Peggy’s Cove would be heaven for any artist
At last. At least.
For years and years and years I had dreamed of visiting the Atlantic provinces, yet the price to fly there was more expensive than flying to Europe – so, Europe it was. Until now. The Slow Food in Canada National Conference 2014 was being held in Tatamagouche, Nova Scotia, and now was the time. Intellectually, I knew that the life in the Atlantic provinces revolved around the ocean, but I didn’t ever stop to think about what that would look like or how the East Coast Canadian culture would be so different than the West Coast Canadian culture. Night and Day. Almost.
Tummies filled with lobster from Ryer Lobsters, the chilling and wafting sea scented ocean breeze salting my tongue, head hanging out of the window yearning to absorb the landscape, the seascape, the scent, the lobster traps piled high at the side of the road – and there was the sign.
And there was the light house. Can you see it?
Look carefully to the far right…. and in we drove.
The road turned off the main route and coiled around colourful small saltbox houses amidst weathered grey shacks and fishing stages proped over the inland cove, reminiscing memories of the heyday that once existed for the fishermen in this area.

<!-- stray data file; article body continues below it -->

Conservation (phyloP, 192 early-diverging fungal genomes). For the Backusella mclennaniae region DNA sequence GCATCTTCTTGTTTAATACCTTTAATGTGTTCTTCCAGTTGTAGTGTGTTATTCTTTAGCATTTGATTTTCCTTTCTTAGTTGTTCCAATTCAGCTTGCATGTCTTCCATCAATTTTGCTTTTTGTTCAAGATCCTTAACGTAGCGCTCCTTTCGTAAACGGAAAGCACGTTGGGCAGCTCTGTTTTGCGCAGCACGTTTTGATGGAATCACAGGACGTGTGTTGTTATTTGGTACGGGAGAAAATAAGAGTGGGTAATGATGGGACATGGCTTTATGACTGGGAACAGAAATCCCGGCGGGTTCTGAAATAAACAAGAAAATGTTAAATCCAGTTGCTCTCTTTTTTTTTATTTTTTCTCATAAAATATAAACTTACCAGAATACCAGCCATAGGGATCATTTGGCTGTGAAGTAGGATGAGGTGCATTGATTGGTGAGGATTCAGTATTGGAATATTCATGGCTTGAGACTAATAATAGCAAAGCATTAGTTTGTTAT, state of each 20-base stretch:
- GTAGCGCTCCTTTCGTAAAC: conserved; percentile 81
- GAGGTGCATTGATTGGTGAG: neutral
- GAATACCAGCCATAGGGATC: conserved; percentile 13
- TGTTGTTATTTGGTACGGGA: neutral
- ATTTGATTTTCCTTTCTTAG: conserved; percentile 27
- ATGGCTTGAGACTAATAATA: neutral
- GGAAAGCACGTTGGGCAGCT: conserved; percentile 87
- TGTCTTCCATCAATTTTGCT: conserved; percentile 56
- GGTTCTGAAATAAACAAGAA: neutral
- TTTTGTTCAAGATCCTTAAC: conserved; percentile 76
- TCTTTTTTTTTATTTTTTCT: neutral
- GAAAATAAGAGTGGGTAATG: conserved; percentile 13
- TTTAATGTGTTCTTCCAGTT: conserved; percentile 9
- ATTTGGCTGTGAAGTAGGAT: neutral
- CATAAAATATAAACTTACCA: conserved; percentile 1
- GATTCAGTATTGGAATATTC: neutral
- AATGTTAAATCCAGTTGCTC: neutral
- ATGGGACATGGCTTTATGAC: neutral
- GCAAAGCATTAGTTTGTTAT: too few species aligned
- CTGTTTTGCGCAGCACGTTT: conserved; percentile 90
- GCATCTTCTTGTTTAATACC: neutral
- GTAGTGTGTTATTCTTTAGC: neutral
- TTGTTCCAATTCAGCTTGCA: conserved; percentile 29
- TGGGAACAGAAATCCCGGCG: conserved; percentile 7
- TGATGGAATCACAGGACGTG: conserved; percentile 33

This would become the first of many, many, and oh, so many, many little white churches in the country side. No matter how many, each stands stalwart, picturesque and commands respect. This one hailed us as we followed the narrow road into the village.
Silence. Awe. Splendor. A step back in time, yet still here….
There are perks traveling in the shoulder season. No one is here. No one.
And there she is. Tall. Proud. Strong – and free.
The wind was so blustery it almost pushed me off the rock!
Volunteers in the area painted the lighthouse this year. The Canadian government wouldn’t spring for the cost of the paint. Come on, Canada! This is Peggy’s lighthouse and a national landmark. Thank God for volunteers. I appreciate seeing Peggy’s lighthouse dressed in clean white and red. Thank you. Isn’t it truly incredible that this form on this landscape is capable of eliciting such emotion from her visitors?
And who is Peggy? There are many stories on that one, yet the one I chose to believe is the popular legend that claims Peggy was the sole survivor of a shipwreck in the late 1700’s. Peggy married a resident of the cove in the early 1800’s, and worked to help others as she, herself, had been rescued. Over time, it became known in the area, that Peggy would help. If in need, go to “Peggy in the Cove”. The village was eventually named Peggy’s Cove.
It was as still and quiet that day as it appears, now… with the o;’ Sou’ Wester whistling.
We were eager to tuck into a warm space and wrap our hands around a warm cup… though the beauty of the landscape was so unexpected, so captivating and ultimately unforgettable.
Peggy’s Cove is only 43 kilometers southwest of Halifax. A completely different world will unfold for you there. Take your sketch book.